1981 Laverda 1000 Jota
Text: Robert Smith • Photography: Robert Smith
Any color as long as it’s black. Not surprisingly, it was in the psychedelic seventies when motorcycle manufacturers first broke with the tradition of black-painted frames. First came BSA’s dove grey, intended, it’s said, to reprise the company’s titanium-tubed, motocross bike frames. Then came Ducati’s teal-framed silver 750SS.
But perhaps the most successful color combo was Laverda’s pairing of the company’s racing orange with the sleek silver tubes of its mighty muscle bike, the Jota.
The Bikes from Breganze
Pietro Laverda founded the eponymous Breganze, Italy company in 1873 to manufacture farm machinery. In 1948 his grandson Francesco built the first Laverda motorcycle, a 75cc four-stroke intended for his own use. Devastated by war but fired with renewed vitality, Italy was undergoing its reconstruzione, and demanded cheap, economical transportation. Soon, Francesco’s neighbors wanted his sturdy little bikes.
Incorporating motorcycles in the company’s output was not a great stretch, and an initial batch of 500 bikes was produced in 1951.
Now committed to motorcycle production, Laverda needed sales, and selling motorcycles in Italy means going racing; so Laverda entered a 75cc machine in the 1951 Milano-Taranto race, and though carburetion problems forced its retirement, the bike proved competitive. In the same race two years later, Laverdas filled the first 14 places in their class! More success followed for Laverda in the 100cc class until 1956, when overhead camshaft Ceccatos and Ducati Mariannas (both Fabio Taglioni designs) began to dominate the class.
With its farm machinery business, Laverda was able to survive the Italian motorcycle industry’s 1960’s slump, as many Italians traded their bikes for a Fiat Cinquecento. After spending time in the U.S. Francesco’s elder son Massimo correctly anticipated the motorcycle market’s shift to larger capacity bikes.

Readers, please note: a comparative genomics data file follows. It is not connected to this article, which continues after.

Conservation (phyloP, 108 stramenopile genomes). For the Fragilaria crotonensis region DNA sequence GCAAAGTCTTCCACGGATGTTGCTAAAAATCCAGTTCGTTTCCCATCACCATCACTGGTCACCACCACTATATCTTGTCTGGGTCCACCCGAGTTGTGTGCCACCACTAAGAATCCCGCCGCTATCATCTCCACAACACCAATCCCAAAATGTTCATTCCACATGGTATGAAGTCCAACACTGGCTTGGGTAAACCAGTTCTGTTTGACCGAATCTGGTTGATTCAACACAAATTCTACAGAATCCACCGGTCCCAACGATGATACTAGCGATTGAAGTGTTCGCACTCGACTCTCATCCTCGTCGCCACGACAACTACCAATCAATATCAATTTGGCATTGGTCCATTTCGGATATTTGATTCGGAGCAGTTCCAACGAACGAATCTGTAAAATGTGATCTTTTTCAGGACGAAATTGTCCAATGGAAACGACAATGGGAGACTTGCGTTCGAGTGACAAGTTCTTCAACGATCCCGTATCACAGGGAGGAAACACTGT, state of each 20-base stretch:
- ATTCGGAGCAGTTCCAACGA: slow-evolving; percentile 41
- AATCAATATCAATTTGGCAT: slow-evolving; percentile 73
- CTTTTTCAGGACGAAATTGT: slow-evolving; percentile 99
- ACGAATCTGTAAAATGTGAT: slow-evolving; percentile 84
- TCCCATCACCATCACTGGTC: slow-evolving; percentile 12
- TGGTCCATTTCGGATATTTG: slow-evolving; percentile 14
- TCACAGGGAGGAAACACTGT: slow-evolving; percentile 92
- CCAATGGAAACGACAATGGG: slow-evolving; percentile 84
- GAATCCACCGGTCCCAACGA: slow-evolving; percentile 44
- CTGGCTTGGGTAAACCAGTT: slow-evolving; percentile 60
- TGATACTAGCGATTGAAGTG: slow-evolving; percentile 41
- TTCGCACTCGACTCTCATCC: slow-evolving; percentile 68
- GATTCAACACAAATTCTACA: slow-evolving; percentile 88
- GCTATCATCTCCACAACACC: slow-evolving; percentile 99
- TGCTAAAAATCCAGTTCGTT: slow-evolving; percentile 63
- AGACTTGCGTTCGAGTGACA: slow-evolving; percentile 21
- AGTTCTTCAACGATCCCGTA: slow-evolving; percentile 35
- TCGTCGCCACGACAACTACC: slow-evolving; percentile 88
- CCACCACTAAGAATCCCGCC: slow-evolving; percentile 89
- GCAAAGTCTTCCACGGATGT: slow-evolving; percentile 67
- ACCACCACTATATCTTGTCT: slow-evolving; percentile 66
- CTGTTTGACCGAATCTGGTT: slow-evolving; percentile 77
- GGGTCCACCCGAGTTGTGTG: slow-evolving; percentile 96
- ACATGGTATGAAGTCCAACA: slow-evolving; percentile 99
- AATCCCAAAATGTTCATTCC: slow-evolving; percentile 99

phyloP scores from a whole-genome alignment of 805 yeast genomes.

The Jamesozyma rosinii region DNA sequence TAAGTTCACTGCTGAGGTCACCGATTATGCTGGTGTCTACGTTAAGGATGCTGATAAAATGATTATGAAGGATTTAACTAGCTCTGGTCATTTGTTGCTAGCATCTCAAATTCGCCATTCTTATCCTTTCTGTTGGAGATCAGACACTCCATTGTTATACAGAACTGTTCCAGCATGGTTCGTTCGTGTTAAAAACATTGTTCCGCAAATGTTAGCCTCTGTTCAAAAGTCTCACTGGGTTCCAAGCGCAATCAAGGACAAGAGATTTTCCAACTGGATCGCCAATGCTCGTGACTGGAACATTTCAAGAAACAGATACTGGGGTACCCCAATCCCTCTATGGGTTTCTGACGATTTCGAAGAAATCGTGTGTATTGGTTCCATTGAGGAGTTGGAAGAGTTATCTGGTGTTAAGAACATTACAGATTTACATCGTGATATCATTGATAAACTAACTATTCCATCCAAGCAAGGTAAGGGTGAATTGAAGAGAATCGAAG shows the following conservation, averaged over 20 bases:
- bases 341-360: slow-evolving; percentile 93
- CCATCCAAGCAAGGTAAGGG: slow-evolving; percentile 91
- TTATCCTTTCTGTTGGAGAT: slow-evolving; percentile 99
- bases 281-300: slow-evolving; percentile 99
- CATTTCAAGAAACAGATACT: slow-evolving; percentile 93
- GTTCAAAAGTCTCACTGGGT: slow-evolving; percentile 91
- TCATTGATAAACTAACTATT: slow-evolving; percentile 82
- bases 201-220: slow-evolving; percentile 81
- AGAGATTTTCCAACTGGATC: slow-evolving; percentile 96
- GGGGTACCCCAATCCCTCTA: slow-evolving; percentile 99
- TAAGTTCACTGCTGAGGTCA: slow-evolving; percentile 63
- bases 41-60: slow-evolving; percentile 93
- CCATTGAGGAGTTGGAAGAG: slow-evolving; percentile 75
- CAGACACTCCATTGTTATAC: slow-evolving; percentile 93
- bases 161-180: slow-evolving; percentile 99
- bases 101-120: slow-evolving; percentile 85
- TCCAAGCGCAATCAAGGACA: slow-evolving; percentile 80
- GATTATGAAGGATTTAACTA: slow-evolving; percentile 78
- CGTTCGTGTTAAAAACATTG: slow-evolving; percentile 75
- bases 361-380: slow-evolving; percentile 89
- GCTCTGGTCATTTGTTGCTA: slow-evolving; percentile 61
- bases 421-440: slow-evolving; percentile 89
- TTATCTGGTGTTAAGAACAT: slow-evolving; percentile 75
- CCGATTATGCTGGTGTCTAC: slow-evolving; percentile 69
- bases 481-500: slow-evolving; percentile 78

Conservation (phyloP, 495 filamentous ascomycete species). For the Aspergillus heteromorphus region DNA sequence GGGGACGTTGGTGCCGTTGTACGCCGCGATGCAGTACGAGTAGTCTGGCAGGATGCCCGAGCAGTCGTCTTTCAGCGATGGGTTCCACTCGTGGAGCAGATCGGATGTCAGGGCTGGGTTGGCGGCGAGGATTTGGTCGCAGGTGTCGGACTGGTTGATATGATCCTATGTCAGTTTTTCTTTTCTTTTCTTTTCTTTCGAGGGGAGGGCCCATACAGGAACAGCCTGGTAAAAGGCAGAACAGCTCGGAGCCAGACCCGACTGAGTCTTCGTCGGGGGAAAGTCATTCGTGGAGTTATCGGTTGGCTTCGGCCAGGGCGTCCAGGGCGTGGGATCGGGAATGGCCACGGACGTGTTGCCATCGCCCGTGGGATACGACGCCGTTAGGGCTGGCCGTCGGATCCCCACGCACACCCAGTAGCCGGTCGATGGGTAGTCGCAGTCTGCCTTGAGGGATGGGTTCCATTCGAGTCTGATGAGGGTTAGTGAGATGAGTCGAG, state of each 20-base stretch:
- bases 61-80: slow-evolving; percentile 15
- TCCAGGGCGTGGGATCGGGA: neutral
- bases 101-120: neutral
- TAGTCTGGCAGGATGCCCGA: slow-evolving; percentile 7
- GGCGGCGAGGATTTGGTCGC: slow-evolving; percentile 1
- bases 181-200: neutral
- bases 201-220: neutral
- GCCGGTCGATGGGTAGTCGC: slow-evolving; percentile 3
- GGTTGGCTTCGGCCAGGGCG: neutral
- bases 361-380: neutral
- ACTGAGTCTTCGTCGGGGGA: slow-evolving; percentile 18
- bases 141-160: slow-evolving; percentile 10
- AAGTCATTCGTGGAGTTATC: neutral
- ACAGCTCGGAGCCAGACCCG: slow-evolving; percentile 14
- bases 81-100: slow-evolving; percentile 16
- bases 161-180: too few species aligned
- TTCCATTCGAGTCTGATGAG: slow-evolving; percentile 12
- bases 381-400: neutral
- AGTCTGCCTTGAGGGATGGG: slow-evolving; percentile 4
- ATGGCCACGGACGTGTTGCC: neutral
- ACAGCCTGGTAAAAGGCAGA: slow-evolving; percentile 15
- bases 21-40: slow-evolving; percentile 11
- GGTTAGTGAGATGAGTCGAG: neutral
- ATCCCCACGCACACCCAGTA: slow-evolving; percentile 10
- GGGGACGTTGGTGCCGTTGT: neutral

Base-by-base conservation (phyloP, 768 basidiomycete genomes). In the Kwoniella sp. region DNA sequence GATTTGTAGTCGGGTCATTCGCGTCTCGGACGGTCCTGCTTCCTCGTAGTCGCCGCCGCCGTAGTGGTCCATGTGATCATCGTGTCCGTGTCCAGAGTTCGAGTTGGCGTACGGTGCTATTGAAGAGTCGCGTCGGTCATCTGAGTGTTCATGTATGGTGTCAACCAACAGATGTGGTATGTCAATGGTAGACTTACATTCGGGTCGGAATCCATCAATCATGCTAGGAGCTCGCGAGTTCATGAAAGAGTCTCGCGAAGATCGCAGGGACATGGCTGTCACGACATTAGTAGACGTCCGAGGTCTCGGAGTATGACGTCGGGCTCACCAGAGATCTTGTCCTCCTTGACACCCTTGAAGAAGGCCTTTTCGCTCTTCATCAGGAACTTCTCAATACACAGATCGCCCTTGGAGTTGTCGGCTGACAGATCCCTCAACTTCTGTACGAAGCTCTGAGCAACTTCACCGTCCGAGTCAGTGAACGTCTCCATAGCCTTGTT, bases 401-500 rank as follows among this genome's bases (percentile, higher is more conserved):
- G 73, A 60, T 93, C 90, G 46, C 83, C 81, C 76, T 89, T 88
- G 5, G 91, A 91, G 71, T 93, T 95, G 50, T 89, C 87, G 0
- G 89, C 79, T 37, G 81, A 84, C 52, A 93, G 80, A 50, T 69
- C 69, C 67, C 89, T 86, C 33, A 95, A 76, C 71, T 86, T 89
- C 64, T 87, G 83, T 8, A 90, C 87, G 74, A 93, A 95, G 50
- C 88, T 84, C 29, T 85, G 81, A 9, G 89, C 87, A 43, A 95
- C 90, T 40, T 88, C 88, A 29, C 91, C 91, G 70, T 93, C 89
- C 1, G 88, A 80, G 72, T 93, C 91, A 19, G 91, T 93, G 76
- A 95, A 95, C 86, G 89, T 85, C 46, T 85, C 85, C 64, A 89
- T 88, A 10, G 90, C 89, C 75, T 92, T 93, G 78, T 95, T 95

The Laverda 650, first shown in 1966, borrowed engine dimensions of 75 x 74mm from the same-size BSA twin, but took its 180-degree crankshaft and single overhead camshaft from Honda’s 305cc CB77. When the bike came to market in 1968, the bore had become 80mm for 750cc, and the crank spacing 360-degrees, like a British twin. A heavy dual backbone frame suspended the engine and helped damp vibration.
Further tuning produced the 750S of 1972, and with the introduction of Laverda’s own drum front brake came the 750SF, then the SF2 (with disc brakes), and finally cast wheels (also of Laverda manufacture) yielded the SF3.
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For the complete article of the riding impression(s) and technical specifications, please purchase the July/August 2006 back issue.
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